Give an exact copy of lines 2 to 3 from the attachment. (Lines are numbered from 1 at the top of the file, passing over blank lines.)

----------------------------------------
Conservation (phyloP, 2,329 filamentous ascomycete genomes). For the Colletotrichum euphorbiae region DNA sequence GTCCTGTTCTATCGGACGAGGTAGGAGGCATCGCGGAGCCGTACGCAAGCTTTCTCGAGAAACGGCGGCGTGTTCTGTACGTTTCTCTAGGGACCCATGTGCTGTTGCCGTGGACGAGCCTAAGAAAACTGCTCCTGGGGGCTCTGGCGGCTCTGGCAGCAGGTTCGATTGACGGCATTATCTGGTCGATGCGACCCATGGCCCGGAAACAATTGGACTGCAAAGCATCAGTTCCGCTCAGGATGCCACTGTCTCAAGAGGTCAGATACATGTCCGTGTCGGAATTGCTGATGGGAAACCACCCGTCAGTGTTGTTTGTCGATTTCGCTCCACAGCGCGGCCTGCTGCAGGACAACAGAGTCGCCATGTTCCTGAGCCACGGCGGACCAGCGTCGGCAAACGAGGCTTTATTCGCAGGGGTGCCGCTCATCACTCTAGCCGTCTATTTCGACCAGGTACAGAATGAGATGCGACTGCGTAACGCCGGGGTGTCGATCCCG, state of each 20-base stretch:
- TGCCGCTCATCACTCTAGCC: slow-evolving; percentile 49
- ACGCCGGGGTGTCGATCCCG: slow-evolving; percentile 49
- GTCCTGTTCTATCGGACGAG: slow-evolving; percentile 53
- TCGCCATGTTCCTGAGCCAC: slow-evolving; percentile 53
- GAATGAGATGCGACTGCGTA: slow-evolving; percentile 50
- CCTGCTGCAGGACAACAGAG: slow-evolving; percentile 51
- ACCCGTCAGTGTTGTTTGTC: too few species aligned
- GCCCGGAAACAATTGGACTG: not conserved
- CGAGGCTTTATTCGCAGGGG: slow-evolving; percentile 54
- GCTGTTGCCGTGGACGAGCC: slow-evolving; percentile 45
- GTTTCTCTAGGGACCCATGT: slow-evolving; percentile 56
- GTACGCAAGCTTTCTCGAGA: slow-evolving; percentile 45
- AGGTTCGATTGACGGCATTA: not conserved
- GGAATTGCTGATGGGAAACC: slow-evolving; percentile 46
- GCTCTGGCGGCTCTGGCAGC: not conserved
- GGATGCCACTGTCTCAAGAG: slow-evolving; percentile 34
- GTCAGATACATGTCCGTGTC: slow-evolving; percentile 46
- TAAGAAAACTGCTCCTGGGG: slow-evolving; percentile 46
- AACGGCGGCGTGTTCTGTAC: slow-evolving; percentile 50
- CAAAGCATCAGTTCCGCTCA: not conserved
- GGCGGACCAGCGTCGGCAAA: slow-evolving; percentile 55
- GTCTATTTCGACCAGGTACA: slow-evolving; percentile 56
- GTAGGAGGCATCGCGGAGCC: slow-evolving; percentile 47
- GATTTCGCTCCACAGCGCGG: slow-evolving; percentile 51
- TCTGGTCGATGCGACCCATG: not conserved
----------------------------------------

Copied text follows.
- TGCCGCTCATCACTCTAGCC: slow-evolving; percentile 49
- ACGCCGGGGTGTCGATCCCG: slow-evolving; percentile 49